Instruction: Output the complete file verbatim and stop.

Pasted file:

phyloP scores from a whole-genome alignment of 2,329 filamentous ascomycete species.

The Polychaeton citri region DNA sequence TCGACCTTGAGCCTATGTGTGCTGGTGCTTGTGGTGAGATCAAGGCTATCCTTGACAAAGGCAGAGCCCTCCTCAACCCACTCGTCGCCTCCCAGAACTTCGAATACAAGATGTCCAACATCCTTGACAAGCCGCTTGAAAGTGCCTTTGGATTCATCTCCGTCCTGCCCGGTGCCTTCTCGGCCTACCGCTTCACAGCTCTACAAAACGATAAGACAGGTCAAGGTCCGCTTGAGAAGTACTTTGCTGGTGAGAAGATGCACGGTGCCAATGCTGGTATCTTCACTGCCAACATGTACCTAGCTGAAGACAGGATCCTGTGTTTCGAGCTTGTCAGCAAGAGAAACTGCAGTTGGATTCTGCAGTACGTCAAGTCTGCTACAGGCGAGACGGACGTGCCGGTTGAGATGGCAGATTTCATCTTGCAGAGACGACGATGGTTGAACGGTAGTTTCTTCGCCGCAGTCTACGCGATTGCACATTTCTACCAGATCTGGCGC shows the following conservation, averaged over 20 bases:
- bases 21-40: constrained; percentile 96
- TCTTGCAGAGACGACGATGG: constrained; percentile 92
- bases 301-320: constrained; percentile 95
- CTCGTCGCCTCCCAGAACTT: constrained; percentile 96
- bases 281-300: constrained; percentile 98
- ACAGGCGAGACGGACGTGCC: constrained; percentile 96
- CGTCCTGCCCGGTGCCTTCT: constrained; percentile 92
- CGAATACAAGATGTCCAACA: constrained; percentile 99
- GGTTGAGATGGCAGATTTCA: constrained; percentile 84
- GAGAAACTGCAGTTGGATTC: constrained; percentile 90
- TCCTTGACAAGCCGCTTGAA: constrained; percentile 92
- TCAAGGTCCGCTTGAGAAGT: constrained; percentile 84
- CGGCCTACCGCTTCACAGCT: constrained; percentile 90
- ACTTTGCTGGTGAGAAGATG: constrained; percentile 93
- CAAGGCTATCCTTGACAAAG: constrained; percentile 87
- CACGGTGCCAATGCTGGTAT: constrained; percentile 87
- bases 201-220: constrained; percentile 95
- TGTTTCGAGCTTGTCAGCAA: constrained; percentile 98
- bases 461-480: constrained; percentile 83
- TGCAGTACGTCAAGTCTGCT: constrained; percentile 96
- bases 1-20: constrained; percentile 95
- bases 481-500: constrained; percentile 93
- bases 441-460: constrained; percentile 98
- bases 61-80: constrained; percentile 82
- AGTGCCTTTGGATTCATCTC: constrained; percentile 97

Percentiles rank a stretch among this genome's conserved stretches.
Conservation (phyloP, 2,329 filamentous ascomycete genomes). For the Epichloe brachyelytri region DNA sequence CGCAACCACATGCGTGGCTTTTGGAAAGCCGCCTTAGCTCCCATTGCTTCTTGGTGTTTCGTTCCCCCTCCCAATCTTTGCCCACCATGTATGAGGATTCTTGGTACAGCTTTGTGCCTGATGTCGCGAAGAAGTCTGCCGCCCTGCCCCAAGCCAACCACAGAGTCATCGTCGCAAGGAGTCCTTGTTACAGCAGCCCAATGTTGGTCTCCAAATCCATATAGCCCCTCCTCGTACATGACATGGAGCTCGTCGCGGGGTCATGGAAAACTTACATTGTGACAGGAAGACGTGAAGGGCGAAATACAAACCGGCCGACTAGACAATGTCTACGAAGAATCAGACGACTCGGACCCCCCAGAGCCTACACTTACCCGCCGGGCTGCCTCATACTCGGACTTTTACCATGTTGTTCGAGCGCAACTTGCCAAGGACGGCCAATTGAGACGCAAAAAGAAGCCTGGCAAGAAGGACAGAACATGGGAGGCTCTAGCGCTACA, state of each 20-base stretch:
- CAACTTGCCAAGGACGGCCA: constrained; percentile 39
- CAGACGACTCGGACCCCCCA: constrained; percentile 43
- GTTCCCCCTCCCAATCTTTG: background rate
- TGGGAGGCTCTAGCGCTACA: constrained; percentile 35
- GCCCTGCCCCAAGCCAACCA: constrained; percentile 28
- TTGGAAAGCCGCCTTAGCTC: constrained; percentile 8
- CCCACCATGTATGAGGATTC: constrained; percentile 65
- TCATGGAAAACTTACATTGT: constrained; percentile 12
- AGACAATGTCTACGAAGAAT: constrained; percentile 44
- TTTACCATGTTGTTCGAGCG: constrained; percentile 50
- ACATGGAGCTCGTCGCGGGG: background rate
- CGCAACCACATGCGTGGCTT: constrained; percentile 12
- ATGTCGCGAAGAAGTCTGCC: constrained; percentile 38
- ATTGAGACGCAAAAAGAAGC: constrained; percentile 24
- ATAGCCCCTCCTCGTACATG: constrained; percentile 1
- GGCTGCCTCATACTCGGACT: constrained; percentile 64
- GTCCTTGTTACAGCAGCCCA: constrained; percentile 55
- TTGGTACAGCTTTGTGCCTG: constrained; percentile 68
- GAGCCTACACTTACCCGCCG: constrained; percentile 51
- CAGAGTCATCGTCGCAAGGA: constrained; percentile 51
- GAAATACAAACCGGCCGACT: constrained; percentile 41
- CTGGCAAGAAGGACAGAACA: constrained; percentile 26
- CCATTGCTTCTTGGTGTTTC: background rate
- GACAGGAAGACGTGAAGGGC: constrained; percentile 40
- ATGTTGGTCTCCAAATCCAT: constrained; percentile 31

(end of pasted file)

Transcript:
phyloP scores from a whole-genome alignment of 2,329 filamentous ascomycete species.

The Polychaeton citri region DNA sequence TCGACCTTGAGCCTATGTGTGCTGGTGCTTGTGGTGAGATCAAGGCTATCCTTGACAAAGGCAGAGCCCTCCTCAACCCACTCGTCGCCTCCCAGAACTTCGAATACAAGATGTCCAACATCCTTGACAAGCCGCTTGAAAGTGCCTTTGGATTCATCTCCGTCCTGCCCGGTGCCTTCTCGGCCTACCGCTTCACAGCTCTACAAAACGATAAGACAGGTCAAGGTCCGCTTGAGAAGTACTTTGCTGGTGAGAAGATGCACGGTGCCAATGCTGGTATCTTCACTGCCAACATGTACCTAGCTGAAGACAGGATCCTGTGTTTCGAGCTTGTCAGCAAGAGAAACTGCAGTTGGATTCTGCAGTACGTCAAGTCTGCTACAGGCGAGACGGACGTGCCGGTTGAGATGGCAGATTTCATCTTGCAGAGACGACGATGGTTGAACGGTAGTTTCTTCGCCGCAGTCTACGCGATTGCACATTTCTACCAGATCTGGCGC shows the following conservation, averaged over 20 bases:
- bases 21-40: constrained; percentile 96
- TCTTGCAGAGACGACGATGG: constrained; percentile 92
- bases 301-320: constrained; percentile 95
- CTCGTCGCCTCCCAGAACTT: constrained; percentile 96
- bases 281-300: constrained; percentile 98
- ACAGGCGAGACGGACGTGCC: constrained; percentile 96
- CGTCCTGCCCGGTGCCTTCT: constrained; percentile 92
- CGAATACAAGATGTCCAACA: constrained; percentile 99
- GGTTGAGATGGCAGATTTCA: constrained; percentile 84
- GAGAAACTGCAGTTGGATTC: constrained; percentile 90
- TCCTTGACAAGCCGCTTGAA: constrained; percentile 92
- TCAAGGTCCGCTTGAGAAGT: constrained; percentile 84
- CGGCCTACCGCTTCACAGCT: constrained; percentile 90
- ACTTTGCTGGTGAGAAGATG: constrained; percentile 93
- CAAGGCTATCCTTGACAAAG: constrained; percentile 87
- CACGGTGCCAATGCTGGTAT: constrained; percentile 87
- bases 201-220: constrained; percentile 95
- TGTTTCGAGCTTGTCAGCAA: constrained; percentile 98
- bases 461-480: constrained; percentile 83
- TGCAGTACGTCAAGTCTGCT: constrained; percentile 96
- bases 1-20: constrained; percentile 95
- bases 481-500: constrained; percentile 93
- bases 441-460: constrained; percentile 98
- bases 61-80: constrained; percentile 82
- AGTGCCTTTGGATTCATCTC: constrained; percentile 97

Percentiles rank a stretch among this genome's conserved stretches.
Conservation (phyloP, 2,329 filamentous ascomycete genomes). For the Epichloe brachyelytri region DNA sequence CGCAACCACATGCGTGGCTTTTGGAAAGCCGCCTTAGCTCCCATTGCTTCTTGGTGTTTCGTTCCCCCTCCCAATCTTTGCCCACCATGTATGAGGATTCTTGGTACAGCTTTGTGCCTGATGTCGCGAAGAAGTCTGCCGCCCTGCCCCAAGCCAACCACAGAGTCATCGTCGCAAGGAGTCCTTGTTACAGCAGCCCAATGTTGGTCTCCAAATCCATATAGCCCCTCCTCGTACATGACATGGAGCTCGTCGCGGGGTCATGGAAAACTTACATTGTGACAGGAAGACGTGAAGGGCGAAATACAAACCGGCCGACTAGACAATGTCTACGAAGAATCAGACGACTCGGACCCCCCAGAGCCTACACTTACCCGCCGGGCTGCCTCATACTCGGACTTTTACCATGTTGTTCGAGCGCAACTTGCCAAGGACGGCCAATTGAGACGCAAAAAGAAGCCTGGCAAGAAGGACAGAACATGGGAGGCTCTAGCGCTACA, state of each 20-base stretch:
- CAACTTGCCAAGGACGGCCA: constrained; percentile 39
- CAGACGACTCGGACCCCCCA: constrained; percentile 43
- GTTCCCCCTCCCAATCTTTG: background rate
- TGGGAGGCTCTAGCGCTACA: constrained; percentile 35
- GCCCTGCCCCAAGCCAACCA: constrained; percentile 28
- TTGGAAAGCCGCCTTAGCTC: constrained; percentile 8
- CCCACCATGTATGAGGATTC: constrained; percentile 65
- TCATGGAAAACTTACATTGT: constrained; percentile 12
- AGACAATGTCTACGAAGAAT: constrained; percentile 44
- TTTACCATGTTGTTCGAGCG: constrained; percentile 50
- ACATGGAGCTCGTCGCGGGG: background rate
- CGCAACCACATGCGTGGCTT: constrained; percentile 12
- ATGTCGCGAAGAAGTCTGCC: constrained; percentile 38
- ATTGAGACGCAAAAAGAAGC: constrained; percentile 24
- ATAGCCCCTCCTCGTACATG: constrained; percentile 1
- GGCTGCCTCATACTCGGACT: constrained; percentile 64
- GTCCTTGTTACAGCAGCCCA: constrained; percentile 55
- TTGGTACAGCTTTGTGCCTG: constrained; percentile 68
- GAGCCTACACTTACCCGCCG: constrained; percentile 51
- CAGAGTCATCGTCGCAAGGA: constrained; percentile 51
- GAAATACAAACCGGCCGACT: constrained; percentile 41
- CTGGCAAGAAGGACAGAACA: constrained; percentile 26
- CCATTGCTTCTTGGTGTTTC: background rate
- GACAGGAAGACGTGAAGGGC: constrained; percentile 40
- ATGTTGGTCTCCAAATCCAT: constrained; percentile 31